Shiites carry a wounded friend after a suicide attack on a mosque in Kabul on August 25, 2017-AFP
KABUL – 20 September 2017: Afghanistan is arming hundreds of civilians nationwide to help protect mosques during one of the holiest months on the Islamic calendar after several deadly attacks on Shiite religious sites.
The government's move comes as it considers a similar proposal to arm 20,000 villagers to fight Islamist militants, highlighting the impotence of Afghanistan's army and police in beating back insurgents and stemming the bloody violence.
The extra protection for mosques was announced on the website of Second Vice President Sarwar Danish. It also involves the deployment during the mourning month of Muharram more troops and police around places of worship, particularly those of the Shiite Muslim minority.
Shiites, who number around three million in overwhelmingly Sunni Afghanistan, have regularly been targeted by Islamic State jihadists and accuse police and troops of failing to protect them.
"After the recent unfortunate incidents the people should not rely on security forces alone to provide them protection. The people, especially the youth, in their respective areas, need to focus on securing the mosques during the Muharram days," Danish said after a meeting with top security officials and Shiite leaders on Monday.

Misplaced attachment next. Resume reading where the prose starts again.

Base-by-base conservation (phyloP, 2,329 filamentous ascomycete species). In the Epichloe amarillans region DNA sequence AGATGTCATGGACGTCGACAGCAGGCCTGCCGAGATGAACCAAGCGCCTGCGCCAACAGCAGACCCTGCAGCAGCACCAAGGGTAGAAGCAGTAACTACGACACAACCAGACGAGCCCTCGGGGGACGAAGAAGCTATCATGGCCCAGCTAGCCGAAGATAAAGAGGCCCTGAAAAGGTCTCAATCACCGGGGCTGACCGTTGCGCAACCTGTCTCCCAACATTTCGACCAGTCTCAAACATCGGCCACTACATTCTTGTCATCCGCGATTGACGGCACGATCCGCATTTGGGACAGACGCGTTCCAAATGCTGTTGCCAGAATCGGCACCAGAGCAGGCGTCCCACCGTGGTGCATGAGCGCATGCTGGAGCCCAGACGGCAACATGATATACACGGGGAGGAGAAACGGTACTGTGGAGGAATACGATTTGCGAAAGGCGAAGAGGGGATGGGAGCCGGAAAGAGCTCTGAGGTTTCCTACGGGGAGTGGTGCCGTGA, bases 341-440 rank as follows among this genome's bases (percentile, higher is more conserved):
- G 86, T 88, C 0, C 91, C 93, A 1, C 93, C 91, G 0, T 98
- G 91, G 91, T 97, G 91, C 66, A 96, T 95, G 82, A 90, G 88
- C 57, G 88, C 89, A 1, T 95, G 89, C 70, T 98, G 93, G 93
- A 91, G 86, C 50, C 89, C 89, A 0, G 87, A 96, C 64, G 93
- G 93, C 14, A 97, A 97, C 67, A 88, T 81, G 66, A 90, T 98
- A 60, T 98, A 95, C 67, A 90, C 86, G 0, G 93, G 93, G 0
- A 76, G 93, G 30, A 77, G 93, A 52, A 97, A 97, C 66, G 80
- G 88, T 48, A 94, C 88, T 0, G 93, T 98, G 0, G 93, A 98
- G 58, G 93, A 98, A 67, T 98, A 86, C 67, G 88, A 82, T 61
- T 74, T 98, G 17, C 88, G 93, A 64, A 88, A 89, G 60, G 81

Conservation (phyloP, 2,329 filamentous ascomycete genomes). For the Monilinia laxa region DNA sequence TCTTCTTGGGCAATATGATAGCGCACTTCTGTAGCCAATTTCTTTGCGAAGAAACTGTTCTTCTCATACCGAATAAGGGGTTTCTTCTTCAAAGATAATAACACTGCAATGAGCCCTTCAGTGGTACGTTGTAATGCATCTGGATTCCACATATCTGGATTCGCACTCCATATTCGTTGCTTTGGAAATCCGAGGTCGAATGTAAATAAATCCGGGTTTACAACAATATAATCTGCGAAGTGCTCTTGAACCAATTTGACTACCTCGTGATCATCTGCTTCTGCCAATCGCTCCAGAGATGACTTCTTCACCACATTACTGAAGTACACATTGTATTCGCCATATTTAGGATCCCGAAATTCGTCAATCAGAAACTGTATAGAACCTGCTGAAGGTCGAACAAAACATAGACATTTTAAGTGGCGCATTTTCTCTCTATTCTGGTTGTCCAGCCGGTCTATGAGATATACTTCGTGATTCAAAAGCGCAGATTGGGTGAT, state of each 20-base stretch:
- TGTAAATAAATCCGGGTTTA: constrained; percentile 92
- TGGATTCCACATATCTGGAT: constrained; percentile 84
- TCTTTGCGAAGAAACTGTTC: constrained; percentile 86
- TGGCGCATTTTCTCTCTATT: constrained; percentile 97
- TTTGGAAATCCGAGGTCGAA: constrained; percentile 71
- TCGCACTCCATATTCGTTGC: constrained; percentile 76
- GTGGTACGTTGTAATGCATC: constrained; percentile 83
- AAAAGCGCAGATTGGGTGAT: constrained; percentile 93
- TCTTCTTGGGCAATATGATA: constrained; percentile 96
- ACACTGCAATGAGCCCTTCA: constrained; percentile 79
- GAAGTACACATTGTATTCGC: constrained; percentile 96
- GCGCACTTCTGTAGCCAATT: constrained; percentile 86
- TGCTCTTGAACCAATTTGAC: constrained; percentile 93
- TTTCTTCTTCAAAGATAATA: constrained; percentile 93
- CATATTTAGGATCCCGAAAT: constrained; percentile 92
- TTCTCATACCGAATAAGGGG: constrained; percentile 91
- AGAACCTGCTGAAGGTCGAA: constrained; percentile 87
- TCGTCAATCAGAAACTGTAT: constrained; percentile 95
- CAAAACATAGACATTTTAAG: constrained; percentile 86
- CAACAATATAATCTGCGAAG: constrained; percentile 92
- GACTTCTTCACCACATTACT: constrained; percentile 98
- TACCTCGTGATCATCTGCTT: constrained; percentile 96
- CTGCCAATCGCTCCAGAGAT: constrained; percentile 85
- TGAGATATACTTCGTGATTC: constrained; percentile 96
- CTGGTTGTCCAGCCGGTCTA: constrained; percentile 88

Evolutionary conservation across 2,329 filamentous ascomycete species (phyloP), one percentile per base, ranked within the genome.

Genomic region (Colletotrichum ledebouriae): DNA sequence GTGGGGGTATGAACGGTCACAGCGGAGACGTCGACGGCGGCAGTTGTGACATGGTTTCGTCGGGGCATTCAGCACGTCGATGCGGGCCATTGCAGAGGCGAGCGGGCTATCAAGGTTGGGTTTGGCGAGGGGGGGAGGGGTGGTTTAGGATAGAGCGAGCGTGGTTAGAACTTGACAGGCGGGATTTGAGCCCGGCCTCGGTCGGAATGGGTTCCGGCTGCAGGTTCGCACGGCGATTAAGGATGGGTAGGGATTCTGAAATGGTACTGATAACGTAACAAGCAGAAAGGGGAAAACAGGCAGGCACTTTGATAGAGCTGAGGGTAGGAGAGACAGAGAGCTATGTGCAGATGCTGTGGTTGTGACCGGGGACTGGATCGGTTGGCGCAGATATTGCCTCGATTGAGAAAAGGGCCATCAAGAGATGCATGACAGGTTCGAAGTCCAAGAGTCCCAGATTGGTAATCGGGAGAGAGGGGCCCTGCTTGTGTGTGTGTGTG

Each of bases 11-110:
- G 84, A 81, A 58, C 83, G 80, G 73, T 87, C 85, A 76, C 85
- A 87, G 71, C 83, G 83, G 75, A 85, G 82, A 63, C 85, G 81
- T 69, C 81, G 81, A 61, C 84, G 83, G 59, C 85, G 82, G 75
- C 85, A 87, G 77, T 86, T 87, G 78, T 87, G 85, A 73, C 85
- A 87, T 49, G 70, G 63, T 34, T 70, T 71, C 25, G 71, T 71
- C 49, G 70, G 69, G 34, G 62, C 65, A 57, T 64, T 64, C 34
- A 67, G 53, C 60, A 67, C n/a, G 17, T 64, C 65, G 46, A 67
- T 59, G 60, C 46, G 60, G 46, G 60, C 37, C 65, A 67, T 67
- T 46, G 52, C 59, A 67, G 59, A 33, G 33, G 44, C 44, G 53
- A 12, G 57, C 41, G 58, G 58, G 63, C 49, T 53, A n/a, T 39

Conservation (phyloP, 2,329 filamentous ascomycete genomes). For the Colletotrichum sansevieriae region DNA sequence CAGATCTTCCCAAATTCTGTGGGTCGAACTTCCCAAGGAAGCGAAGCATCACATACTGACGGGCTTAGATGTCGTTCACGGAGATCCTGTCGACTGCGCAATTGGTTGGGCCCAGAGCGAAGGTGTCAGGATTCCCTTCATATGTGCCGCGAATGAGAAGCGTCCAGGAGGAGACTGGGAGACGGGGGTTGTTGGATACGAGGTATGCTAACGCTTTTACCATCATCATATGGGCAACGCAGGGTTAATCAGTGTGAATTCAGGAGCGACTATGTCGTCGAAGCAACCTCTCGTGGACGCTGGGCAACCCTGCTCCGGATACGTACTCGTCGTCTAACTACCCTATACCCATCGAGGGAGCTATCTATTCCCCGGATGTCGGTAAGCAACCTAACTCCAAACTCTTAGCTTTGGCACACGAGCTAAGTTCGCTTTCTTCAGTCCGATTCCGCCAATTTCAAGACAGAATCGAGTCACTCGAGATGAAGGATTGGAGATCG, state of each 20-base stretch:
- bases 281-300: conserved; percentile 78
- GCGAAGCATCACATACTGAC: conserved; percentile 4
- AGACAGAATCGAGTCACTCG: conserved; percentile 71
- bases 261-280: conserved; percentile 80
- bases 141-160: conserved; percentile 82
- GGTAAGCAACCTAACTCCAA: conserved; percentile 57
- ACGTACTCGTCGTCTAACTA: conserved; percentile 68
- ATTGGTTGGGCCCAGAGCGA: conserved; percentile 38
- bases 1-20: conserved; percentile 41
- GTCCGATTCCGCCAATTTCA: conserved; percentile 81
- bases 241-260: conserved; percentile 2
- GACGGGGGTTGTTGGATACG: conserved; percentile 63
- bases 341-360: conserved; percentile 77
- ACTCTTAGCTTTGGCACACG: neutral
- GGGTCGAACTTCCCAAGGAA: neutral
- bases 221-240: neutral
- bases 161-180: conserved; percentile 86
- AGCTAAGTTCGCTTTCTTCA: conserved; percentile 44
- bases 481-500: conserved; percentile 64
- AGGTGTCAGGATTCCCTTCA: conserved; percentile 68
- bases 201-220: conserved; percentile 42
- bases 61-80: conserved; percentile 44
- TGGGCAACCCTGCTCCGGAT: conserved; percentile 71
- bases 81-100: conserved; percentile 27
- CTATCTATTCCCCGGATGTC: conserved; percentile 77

Muharram, beginning this week, marks the start of the Islamic new year and the mourning period for the seventh century killing of the prophet's grandson.
The holy day of Ashura, which falls on the 10th day of Muharram, is a key date.
Acting Interior Minister Wais Barmak said the training of "hundreds of people" recruited by the ministry to protect mosques had almost finished.
They will support the additional forces to be deployed around "sacred places".
"Measures have been taken to distribute weapons, salaries and other necessary means to the newly recruited people," Barmak said, according to the statement.
IS in the past 14 months has claimed a series of attacks which killed scores of Shiites.
There were two major assaults on Shiite mosques in August alone. In Kabul a suicide bomber and gunmen stormed a building during Friday prayers, killing 28 people and wounding scores more.
Earlier in the month an IS attack on a Shiite mosque in the western city of Herat left 33 worshippers dead and 66 wounded.
In July 2016 twin explosions ripped through crowds of Shiite Hazaras in Kabul, killing more than 80 people and wounding hundreds more.